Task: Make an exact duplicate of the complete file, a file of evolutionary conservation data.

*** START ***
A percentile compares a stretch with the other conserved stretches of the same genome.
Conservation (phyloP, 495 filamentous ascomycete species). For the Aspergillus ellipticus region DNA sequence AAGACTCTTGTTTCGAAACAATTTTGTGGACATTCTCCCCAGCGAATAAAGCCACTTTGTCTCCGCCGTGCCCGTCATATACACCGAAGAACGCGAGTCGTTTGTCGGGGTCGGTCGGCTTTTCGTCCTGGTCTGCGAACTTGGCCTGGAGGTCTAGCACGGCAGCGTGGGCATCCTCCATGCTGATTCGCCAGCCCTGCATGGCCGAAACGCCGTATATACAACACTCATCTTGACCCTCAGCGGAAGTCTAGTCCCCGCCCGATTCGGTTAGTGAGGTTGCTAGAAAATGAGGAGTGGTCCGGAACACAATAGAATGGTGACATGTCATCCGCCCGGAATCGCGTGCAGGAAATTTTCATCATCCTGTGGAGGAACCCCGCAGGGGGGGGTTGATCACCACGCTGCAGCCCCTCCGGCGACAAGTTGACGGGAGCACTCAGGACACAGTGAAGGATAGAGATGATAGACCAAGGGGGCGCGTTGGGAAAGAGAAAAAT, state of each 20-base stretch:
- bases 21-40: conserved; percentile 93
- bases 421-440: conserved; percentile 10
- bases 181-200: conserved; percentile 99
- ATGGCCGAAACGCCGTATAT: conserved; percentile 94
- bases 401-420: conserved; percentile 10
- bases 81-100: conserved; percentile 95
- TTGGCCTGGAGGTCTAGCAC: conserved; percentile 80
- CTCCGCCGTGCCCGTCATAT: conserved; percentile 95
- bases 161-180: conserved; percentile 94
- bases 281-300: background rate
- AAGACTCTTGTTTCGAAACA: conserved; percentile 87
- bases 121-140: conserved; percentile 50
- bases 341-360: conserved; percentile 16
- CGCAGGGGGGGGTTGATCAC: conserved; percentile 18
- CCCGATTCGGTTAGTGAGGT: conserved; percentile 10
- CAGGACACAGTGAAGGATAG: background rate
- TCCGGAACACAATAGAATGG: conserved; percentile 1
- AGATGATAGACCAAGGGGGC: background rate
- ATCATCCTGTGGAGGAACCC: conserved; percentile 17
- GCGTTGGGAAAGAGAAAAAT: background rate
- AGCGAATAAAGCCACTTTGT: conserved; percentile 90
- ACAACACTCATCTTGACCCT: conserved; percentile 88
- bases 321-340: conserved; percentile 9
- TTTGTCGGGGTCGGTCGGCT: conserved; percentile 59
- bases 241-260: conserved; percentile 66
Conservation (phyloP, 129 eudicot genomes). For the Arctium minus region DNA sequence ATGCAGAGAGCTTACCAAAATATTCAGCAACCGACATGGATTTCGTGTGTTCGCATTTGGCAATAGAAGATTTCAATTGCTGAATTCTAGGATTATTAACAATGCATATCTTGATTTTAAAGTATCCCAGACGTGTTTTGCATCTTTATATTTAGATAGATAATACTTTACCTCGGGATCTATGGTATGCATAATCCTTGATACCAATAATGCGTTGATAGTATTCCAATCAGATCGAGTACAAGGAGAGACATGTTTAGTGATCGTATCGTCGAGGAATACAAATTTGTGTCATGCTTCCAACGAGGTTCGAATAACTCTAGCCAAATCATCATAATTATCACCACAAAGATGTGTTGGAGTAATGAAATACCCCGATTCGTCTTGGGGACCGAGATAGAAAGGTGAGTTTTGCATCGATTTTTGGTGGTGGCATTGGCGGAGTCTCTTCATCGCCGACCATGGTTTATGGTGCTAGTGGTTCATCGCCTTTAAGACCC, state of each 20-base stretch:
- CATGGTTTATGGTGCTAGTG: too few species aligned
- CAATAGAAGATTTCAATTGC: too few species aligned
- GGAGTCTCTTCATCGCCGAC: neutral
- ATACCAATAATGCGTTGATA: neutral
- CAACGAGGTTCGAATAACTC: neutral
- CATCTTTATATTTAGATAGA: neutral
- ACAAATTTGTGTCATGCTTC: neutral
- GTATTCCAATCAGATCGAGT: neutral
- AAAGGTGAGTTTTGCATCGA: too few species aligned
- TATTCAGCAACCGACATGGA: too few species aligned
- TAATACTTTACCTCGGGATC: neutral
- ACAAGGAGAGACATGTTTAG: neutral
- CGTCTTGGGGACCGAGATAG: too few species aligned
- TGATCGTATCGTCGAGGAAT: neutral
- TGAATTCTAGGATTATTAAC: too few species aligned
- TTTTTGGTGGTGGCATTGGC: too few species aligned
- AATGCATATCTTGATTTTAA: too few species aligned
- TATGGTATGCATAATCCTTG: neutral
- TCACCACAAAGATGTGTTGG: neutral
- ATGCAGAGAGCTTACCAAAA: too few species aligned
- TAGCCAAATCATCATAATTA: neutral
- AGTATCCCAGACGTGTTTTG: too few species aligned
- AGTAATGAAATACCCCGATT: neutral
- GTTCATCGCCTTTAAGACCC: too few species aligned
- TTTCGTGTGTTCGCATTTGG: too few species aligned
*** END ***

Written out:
A percentile compares a stretch with the other conserved stretches of the same genome.
Conservation (phyloP, 495 filamentous ascomycete species). For the Aspergillus ellipticus region DNA sequence AAGACTCTTGTTTCGAAACAATTTTGTGGACATTCTCCCCAGCGAATAAAGCCACTTTGTCTCCGCCGTGCCCGTCATATACACCGAAGAACGCGAGTCGTTTGTCGGGGTCGGTCGGCTTTTCGTCCTGGTCTGCGAACTTGGCCTGGAGGTCTAGCACGGCAGCGTGGGCATCCTCCATGCTGATTCGCCAGCCCTGCATGGCCGAAACGCCGTATATACAACACTCATCTTGACCCTCAGCGGAAGTCTAGTCCCCGCCCGATTCGGTTAGTGAGGTTGCTAGAAAATGAGGAGTGGTCCGGAACACAATAGAATGGTGACATGTCATCCGCCCGGAATCGCGTGCAGGAAATTTTCATCATCCTGTGGAGGAACCCCGCAGGGGGGGGTTGATCACCACGCTGCAGCCCCTCCGGCGACAAGTTGACGGGAGCACTCAGGACACAGTGAAGGATAGAGATGATAGACCAAGGGGGCGCGTTGGGAAAGAGAAAAAT, state of each 20-base stretch:
- bases 21-40: conserved; percentile 93
- bases 421-440: conserved; percentile 10
- bases 181-200: conserved; percentile 99
- ATGGCCGAAACGCCGTATAT: conserved; percentile 94
- bases 401-420: conserved; percentile 10
- bases 81-100: conserved; percentile 95
- TTGGCCTGGAGGTCTAGCAC: conserved; percentile 80
- CTCCGCCGTGCCCGTCATAT: conserved; percentile 95
- bases 161-180: conserved; percentile 94
- bases 281-300: background rate
- AAGACTCTTGTTTCGAAACA: conserved; percentile 87
- bases 121-140: conserved; percentile 50
- bases 341-360: conserved; percentile 16
- CGCAGGGGGGGGTTGATCAC: conserved; percentile 18
- CCCGATTCGGTTAGTGAGGT: conserved; percentile 10
- CAGGACACAGTGAAGGATAG: background rate
- TCCGGAACACAATAGAATGG: conserved; percentile 1
- AGATGATAGACCAAGGGGGC: background rate
- ATCATCCTGTGGAGGAACCC: conserved; percentile 17
- GCGTTGGGAAAGAGAAAAAT: background rate
- AGCGAATAAAGCCACTTTGT: conserved; percentile 90
- ACAACACTCATCTTGACCCT: conserved; percentile 88
- bases 321-340: conserved; percentile 9
- TTTGTCGGGGTCGGTCGGCT: conserved; percentile 59
- bases 241-260: conserved; percentile 66
Conservation (phyloP, 129 eudicot genomes). For the Arctium minus region DNA sequence ATGCAGAGAGCTTACCAAAATATTCAGCAACCGACATGGATTTCGTGTGTTCGCATTTGGCAATAGAAGATTTCAATTGCTGAATTCTAGGATTATTAACAATGCATATCTTGATTTTAAAGTATCCCAGACGTGTTTTGCATCTTTATATTTAGATAGATAATACTTTACCTCGGGATCTATGGTATGCATAATCCTTGATACCAATAATGCGTTGATAGTATTCCAATCAGATCGAGTACAAGGAGAGACATGTTTAGTGATCGTATCGTCGAGGAATACAAATTTGTGTCATGCTTCCAACGAGGTTCGAATAACTCTAGCCAAATCATCATAATTATCACCACAAAGATGTGTTGGAGTAATGAAATACCCCGATTCGTCTTGGGGACCGAGATAGAAAGGTGAGTTTTGCATCGATTTTTGGTGGTGGCATTGGCGGAGTCTCTTCATCGCCGACCATGGTTTATGGTGCTAGTGGTTCATCGCCTTTAAGACCC, state of each 20-base stretch:
- CATGGTTTATGGTGCTAGTG: too few species aligned
- CAATAGAAGATTTCAATTGC: too few species aligned
- GGAGTCTCTTCATCGCCGAC: neutral
- ATACCAATAATGCGTTGATA: neutral
- CAACGAGGTTCGAATAACTC: neutral
- CATCTTTATATTTAGATAGA: neutral
- ACAAATTTGTGTCATGCTTC: neutral
- GTATTCCAATCAGATCGAGT: neutral
- AAAGGTGAGTTTTGCATCGA: too few species aligned
- TATTCAGCAACCGACATGGA: too few species aligned
- TAATACTTTACCTCGGGATC: neutral
- ACAAGGAGAGACATGTTTAG: neutral
- CGTCTTGGGGACCGAGATAG: too few species aligned
- TGATCGTATCGTCGAGGAAT: neutral
- TGAATTCTAGGATTATTAAC: too few species aligned
- TTTTTGGTGGTGGCATTGGC: too few species aligned
- AATGCATATCTTGATTTTAA: too few species aligned
- TATGGTATGCATAATCCTTG: neutral
- TCACCACAAAGATGTGTTGG: neutral
- ATGCAGAGAGCTTACCAAAA: too few species aligned
- TAGCCAAATCATCATAATTA: neutral
- AGTATCCCAGACGTGTTTTG: too few species aligned
- AGTAATGAAATACCCCGATT: neutral
- GTTCATCGCCTTTAAGACCC: too few species aligned
- TTTCGTGTGTTCGCATTTGG: too few species aligned